Resistance of wire ISA

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Resistance of a Wire Investigation
Wire
Conclusion
1. What is the pattern shown in your graph?
2. Choose 2 points from your best fit line and
describe how they support your answer to
Q.1
3. Why does the length of wire used affect
the resistance like this?
The resistance of a conductor is a measure of
how easy or hard it is for a current to flow
through it.
A wire will warm up when a current flows
through it. An increase in temperature
will increase the resistance of the wire.
So measurements have to be taken
quickly before the wire has a chance to
warm up.
In this investigation you measured the current in a
circuit containing a length of wire. You also
measured the voltage across the wire when a
current was flowing through it.
From these measurements you calculated the
resistance of the wire.
The formula for calculating resistance is
Resistance ( Ω) = Voltage (V)
Current (A)
Here are some sample results from a similar
experiment
Length of Test Test 2 Test 3 Mean
wire /cm 1 / Ω / Ω
/Ω
Resistance
/Ω
20
3.1
3.4
3.2
3.2
40
5.9
6.0
6.2
6.0
60
9.3
9.2
9.0
9.2
80
12.4
12.2
12.4
12.3
100
15.7
15.4
19.2
15.6
What was the Independent variable in this
investigation (The variable that we
deliberately changed)?
The length of the wire.
Here are the results again.
Length of Test Test 2 Test 3 Mean
wire /cm 1 / Ω / Ω
/Ω
Resistance
/Ω
20
3.1
3.4
3.2
3.2
40
5.9
6.0
6.2
6.0
60
9.3
9.2
9.0
9.2
80
12.4
12.2
12.4
12.3
100
15.7
15.4
19.2
15.6
What was the range of this variable?
20cm to 100cm
Was this a suitable range to choose?
Yes
Why was this?
This spread was big enough for us to see if
there was a pattern to the results.
Suggest one thing that could affect the
accuracy of your results?
Allowing the wire to warm up?
How could you prevent this happening?
Work quickly before the wire gets hot.
In this experiment we did not change the
output from the power supply. We also
kept all the same wires and connectors
during the experiment. Why do you think
we did this?
If we changed anything except the
independent variable it could have an
effect on our results and so it would not
be a fair test.
Here are the results again. Look at the result in
red
Length of Test Test 2 Test 3 Mean
wire /cm 1 / Ω / Ω
/Ω
Resistance
/Ω
20
3.1
3.4
3.2
3.2
40
5.9
6.0
6.2
6.0
60
9.3
9.2
9.0
9.2
80
12.4
12.2
12.4
12.3
100
15.7
15.4
19.2
15.6
What is wrong with the result in red?
It is Anomalous (it does not fit in with the
other two results).
What should you do if you get an
anomalous result in an investigation?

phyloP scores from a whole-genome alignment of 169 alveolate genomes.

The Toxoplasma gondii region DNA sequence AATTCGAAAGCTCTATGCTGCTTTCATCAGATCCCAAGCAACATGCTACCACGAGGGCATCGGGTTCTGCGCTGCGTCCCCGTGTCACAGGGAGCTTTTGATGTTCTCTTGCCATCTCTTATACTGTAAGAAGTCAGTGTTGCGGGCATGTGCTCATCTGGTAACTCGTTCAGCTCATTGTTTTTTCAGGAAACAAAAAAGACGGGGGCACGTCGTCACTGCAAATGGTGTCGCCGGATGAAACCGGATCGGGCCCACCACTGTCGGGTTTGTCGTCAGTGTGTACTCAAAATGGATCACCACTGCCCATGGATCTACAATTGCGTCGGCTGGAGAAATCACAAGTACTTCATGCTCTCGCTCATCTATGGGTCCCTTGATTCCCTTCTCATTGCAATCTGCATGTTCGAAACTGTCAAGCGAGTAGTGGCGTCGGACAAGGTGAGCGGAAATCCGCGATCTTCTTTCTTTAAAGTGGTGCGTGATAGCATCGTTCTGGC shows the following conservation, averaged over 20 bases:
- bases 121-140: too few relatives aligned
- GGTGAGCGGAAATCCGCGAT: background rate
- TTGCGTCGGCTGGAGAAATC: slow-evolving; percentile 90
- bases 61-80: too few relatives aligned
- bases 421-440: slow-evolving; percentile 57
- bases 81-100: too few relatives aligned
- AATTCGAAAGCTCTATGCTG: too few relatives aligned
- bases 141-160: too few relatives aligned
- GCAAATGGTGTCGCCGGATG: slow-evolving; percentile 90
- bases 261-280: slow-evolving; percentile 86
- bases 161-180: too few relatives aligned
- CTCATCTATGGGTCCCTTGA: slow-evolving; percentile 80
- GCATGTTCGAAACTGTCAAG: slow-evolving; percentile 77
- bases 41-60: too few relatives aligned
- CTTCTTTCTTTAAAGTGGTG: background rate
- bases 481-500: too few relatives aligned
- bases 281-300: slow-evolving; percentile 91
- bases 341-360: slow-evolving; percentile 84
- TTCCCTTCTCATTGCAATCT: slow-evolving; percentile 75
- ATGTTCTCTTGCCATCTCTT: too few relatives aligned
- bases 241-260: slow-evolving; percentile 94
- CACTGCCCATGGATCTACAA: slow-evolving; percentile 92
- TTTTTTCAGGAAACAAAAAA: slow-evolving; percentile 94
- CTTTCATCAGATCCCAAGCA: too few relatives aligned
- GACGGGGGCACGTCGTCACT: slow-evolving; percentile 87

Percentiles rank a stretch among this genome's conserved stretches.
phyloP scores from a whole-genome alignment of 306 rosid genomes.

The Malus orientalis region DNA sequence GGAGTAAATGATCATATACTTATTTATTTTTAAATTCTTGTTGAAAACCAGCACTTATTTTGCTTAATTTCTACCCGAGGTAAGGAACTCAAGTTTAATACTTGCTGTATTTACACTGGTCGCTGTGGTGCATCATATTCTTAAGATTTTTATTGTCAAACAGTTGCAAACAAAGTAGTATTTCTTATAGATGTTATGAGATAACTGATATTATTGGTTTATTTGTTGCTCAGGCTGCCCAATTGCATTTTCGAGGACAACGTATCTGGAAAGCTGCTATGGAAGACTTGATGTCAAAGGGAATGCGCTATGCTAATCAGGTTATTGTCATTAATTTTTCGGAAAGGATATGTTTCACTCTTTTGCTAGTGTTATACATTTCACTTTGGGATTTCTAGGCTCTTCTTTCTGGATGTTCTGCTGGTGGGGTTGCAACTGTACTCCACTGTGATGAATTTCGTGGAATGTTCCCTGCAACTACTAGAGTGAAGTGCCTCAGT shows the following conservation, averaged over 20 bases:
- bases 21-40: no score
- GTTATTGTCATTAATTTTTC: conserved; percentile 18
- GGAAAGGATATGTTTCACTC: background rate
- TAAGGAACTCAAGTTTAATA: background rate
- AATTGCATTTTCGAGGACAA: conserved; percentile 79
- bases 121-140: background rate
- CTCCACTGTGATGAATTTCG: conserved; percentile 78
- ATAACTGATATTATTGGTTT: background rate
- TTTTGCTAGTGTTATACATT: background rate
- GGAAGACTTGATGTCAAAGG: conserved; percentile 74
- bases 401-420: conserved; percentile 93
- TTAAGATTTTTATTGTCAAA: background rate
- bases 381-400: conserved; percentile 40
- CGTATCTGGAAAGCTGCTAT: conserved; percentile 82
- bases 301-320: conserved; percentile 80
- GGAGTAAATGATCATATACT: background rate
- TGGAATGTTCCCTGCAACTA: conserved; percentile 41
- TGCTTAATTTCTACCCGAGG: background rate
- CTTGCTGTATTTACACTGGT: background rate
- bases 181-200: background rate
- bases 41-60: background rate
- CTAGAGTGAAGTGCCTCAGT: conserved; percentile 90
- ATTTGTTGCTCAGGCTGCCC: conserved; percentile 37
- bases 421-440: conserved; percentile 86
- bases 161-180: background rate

You can either ignore the result or you
can repeat the test.
Here is a graph of results from the investigation.
Resistance of a wire
resistance / Ohms
20
15
10
5
0
0
20
40
60
80
100
120
Length of wire / cm
What is the link between the Independent
and Dependent variable?.
As the length of the wire increases the
resistance also increases
How do you know this?.
The line of best fit shows a positive
correlation between the length of the wire
and its resistance.
Why did we use a line graph to display our
results?
Resistance of a wire
resistance / Ohms
20
15
10
5
0
0
20
40
60
80
100
Length of wire / cm
Because the length of wire is a
continuous variable.
120
Here are the results again.
Length of Test Test 2 Test 3 Mean
wire /cm 1 / Ω / Ω
/Ω
Resistance
/Ω
20
3.1
3.4
3.2
3.2
40
5.9
6.0
6.2
6.0
60
9.3
9.2
9.0
9.2
80
12.4
12.2
12.4
12.3
100
15.7
15.4
19.2
15.6
Resistance of a wire
In this graph we have
plotted the results from
the individual tests
instead of the mean
result.
25
Anomalous result
Resistance /Ohms
20
15
The results for each
length of wire show a
spread or scatter
10
5
0
0
20
40
60
Length of wire /cm
80
100
120
Can you spot the
anomalous result on
this sort of graph?
What can cause errors in our investigations?
1. Systematic errors. These are caused because either the
equipment has been set up incorrectly or is not being used
properly. This means the error will be the same each time
2. Zero Errors. These are caused because a piece of
measuring equipment is giving a reading that is too high or
too low because it has not been set at zero properly. This
means the error will be the same each time
3. Random errors. These are caused by things not under
our control such as the temperature of the room changing
while we carry out the experiment. These errors can change
each time and can make our results slightly different each
time.
To draw a line of best
fit on a graph like this
you try to take the line
through the centre of
each scatter of
results. You can
ignore anomalous
results.
Resistance of a wire
25
Resistance /Ohms
20
15
10
5
0
0
20
40
60
Length of wire /cm
80
100
120
Instead of length of wire imagine you wanted to find
out if the thickness of a wire affects the resistance.
What would be the Independent variable in this
investigation?
The thickness of the wires.
What would need to stay the same about the wires
you use?
The length would have to be the same each time.
The wires should be made from the same metal
What else would you need to keep the same in the
investigation?
The output of the power supply
Apart from the thickness of the wire what other
measurements would you have to take and what
equipment would you use to make them?
The current in the circuit using an ammeter and the
voltage across the wires using a voltmeter.
How many times would you test each thickness of
wire and why?
We should test each wire at least three times so
that we can spot any anomalous results.
How many different thicknesses of wire should you
use and why?
We should use at least 5 different thicknesses. This
is the minimum number of values needed to spot
any pattern in the results
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